Not many people today know what a root cellar is. Sometimes they are called storm cellars. When my siblings and I visited our "growing up" home over Thanksgiving, I took several photos of the old root cellar that was on the farm when we moved there in 1951. I have no idea when it was built. But it still stands and with a bit of help it could be returned to its former useful condition. However, the farmstead now stands vacant and that is not likely to happen.
Even though my photos are poor I think you can get an idea of the construction of the walls and arched ceiling. The lower third of the vertical wall was cement. There is more cement on the higher/outer sides that acts as a retaining wall for the dirt covering the cellar. The thick dirt acted as insulation from summer heat and winter cold. One year we planted moss rose over the cave and it self-seeded every year thereafter. This made for a rather prolonged job of weeding which always seemed to be assigned to me.
Two wood doors, one at the top of the stairs and one at the bottom, provided access to the cellar. A wood bin once stood in one corner for the year's supply of potatoes for a family of eight. Along the walls were wood shelves (now gone) that held the year's canned goods. A simple stack pipe in the roof that allowed for ventilation in the summer was stuffed with a rag and covered with an upside-down bucket in the winter. Without the seal of the rag and bucket, freezing cold air would drop into the cellar causing freezing temps.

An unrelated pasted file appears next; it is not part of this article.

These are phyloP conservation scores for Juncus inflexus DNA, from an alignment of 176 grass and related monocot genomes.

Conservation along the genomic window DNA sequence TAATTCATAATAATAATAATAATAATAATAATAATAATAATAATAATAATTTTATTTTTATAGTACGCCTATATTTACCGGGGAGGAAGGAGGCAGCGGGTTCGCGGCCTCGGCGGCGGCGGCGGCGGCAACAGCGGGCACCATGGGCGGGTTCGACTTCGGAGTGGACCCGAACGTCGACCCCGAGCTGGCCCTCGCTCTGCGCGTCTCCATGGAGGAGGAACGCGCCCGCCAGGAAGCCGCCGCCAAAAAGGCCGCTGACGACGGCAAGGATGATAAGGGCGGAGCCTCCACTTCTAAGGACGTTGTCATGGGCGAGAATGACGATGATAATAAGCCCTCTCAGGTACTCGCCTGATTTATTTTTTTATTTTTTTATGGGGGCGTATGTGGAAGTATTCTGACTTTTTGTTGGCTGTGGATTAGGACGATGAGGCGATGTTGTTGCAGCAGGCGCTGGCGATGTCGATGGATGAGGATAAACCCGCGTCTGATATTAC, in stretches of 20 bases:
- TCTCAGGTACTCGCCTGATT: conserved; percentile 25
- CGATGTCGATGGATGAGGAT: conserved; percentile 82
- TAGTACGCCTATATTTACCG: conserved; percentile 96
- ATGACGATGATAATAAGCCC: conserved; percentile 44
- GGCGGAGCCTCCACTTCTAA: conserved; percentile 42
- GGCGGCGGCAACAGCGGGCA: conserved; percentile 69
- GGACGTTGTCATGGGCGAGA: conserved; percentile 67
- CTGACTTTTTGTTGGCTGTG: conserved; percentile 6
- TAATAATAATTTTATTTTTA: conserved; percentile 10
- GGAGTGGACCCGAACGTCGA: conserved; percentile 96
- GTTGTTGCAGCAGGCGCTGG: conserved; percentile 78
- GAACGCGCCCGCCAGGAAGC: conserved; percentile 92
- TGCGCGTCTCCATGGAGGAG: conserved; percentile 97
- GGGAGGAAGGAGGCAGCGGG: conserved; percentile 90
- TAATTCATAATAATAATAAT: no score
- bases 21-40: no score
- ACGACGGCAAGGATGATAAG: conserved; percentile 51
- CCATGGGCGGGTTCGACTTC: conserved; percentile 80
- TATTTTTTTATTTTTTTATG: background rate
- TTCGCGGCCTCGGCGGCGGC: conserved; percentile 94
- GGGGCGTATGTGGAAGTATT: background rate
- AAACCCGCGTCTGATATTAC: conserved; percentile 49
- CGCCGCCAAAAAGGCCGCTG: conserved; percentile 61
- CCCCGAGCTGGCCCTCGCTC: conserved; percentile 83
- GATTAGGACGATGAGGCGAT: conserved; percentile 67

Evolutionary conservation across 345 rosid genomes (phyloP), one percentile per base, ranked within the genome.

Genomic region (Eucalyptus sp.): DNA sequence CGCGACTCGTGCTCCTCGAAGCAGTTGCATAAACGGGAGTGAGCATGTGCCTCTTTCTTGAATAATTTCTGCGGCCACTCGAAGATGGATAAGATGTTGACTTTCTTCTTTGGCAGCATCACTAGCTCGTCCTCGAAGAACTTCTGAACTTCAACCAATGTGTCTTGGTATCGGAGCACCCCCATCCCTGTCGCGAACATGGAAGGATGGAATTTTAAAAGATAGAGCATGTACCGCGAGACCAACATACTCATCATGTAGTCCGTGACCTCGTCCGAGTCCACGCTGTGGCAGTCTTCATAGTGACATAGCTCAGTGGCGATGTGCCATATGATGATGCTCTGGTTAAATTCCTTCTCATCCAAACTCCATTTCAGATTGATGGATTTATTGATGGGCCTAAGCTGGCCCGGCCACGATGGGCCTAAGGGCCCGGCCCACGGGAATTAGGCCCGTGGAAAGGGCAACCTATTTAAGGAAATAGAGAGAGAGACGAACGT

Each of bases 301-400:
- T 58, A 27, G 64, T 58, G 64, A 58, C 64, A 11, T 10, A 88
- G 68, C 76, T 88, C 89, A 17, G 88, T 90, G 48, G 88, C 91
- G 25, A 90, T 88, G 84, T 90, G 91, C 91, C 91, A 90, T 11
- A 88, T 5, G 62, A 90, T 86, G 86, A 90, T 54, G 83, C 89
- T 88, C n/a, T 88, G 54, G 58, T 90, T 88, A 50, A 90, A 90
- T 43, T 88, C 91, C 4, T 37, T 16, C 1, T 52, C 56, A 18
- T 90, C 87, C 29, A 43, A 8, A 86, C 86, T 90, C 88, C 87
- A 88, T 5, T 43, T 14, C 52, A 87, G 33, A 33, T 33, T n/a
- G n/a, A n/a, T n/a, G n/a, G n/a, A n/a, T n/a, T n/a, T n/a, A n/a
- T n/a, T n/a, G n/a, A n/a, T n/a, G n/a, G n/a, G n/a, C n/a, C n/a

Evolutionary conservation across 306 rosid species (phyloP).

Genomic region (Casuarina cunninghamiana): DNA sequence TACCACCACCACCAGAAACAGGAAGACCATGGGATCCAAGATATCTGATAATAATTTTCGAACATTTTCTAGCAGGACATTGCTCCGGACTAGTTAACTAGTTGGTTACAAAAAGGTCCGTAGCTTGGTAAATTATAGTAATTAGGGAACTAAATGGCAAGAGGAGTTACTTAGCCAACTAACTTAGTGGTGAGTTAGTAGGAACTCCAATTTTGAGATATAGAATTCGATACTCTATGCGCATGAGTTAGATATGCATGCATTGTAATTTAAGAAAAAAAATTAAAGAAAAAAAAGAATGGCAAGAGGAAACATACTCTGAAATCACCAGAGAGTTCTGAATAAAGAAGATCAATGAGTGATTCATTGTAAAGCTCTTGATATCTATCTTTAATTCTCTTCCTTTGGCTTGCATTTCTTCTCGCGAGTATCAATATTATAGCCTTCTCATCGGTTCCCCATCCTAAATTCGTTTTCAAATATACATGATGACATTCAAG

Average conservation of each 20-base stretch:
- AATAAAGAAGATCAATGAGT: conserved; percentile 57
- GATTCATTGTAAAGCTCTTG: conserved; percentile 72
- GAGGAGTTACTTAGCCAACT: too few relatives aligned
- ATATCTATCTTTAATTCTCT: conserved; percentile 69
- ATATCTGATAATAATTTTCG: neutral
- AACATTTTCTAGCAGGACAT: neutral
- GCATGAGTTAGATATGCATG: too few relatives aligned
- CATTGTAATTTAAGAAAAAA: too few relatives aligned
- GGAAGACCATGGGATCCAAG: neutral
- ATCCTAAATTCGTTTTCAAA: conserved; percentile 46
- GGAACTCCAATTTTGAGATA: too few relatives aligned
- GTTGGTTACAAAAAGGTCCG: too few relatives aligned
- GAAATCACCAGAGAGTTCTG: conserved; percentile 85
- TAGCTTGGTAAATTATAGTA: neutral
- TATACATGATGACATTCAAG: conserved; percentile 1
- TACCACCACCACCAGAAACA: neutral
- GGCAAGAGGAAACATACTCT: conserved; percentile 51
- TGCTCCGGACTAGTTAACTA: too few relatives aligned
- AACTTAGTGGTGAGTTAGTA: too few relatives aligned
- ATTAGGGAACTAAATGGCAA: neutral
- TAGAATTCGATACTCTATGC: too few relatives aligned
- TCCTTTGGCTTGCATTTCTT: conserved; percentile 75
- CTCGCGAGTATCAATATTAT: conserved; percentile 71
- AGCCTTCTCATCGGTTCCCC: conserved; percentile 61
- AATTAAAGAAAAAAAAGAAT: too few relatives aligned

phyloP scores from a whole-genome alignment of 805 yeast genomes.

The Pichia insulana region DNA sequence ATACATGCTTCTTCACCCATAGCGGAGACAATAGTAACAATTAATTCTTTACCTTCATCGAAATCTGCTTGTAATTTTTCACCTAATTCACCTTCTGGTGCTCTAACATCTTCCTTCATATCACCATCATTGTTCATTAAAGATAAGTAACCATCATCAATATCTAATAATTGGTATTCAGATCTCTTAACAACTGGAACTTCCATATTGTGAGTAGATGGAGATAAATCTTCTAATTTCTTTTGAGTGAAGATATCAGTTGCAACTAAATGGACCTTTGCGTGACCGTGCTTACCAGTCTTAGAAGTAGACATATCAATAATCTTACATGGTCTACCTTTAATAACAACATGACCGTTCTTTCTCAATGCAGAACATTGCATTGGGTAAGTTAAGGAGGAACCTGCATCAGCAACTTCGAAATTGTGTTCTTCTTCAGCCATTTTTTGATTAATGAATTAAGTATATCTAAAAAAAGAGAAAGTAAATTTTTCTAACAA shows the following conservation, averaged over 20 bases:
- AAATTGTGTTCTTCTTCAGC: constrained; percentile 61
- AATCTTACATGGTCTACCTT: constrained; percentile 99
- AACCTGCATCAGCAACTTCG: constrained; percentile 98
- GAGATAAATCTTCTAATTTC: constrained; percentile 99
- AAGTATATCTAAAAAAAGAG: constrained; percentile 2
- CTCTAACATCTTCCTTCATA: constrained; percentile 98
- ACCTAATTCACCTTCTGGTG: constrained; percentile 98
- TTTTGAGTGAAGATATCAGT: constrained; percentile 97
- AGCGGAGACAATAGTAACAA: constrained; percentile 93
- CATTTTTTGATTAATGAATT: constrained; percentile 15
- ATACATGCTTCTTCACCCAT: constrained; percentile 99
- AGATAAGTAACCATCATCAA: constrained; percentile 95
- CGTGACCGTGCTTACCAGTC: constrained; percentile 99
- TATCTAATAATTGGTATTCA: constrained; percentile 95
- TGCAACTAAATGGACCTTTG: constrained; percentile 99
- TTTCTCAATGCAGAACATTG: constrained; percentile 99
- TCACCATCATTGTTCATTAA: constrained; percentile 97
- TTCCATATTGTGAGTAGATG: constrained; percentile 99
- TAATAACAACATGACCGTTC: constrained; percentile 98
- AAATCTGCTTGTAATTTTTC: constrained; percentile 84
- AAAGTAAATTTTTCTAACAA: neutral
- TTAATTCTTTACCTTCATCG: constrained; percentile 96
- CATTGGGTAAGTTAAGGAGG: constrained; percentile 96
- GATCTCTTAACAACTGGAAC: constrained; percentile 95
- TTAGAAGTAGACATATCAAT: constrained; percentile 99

Since cold "drops" it was important also to seal the two doors in the winter with an old piece of carpeting laid over the outer door. A thermometer hung on the wall and we would check the air temp during trips to retrieve food. If the winter was brutally cold, Dad would light a kerosene lantern and set it on the floor to take the nip of frost out of the air. Freezing temps would ruin our winter's supply of potatoes and cause them to turn to stinking mush.
In late spring we cleaned out the remaining potatoes which had begun to spoil and which had grown long sprouts as they searched for sun. The shelves would be cleaned and fresh newspaper laid down for shelf paper for the coming year's crop. Empty fruit jars that had been returned to the cellar would be lined up in one area and any remaining canned fruit would be rearranged at one end, awaiting the newly canned jars of garden produce.
The cellar served a second purpose as a storm cellar. During raging wind storms in the spring and summer when we thought we detected tornado clouds on the horizon, our family would scurry for the cellar carrying a flashlight or kerosene lantern. I can distinctly remember huddling in the near-dark, hearing the wind roar and the thunder boom. When the noise subsided of what we were certain must be near-destruction overhead, Dad or a brother would bravely open the first door and peak out the top door to ascertain whether or not it was safe to once again step above ground.
This was an unusually well-constructed root cellar. The builder, whoever he was, was a fine craftsman indeed.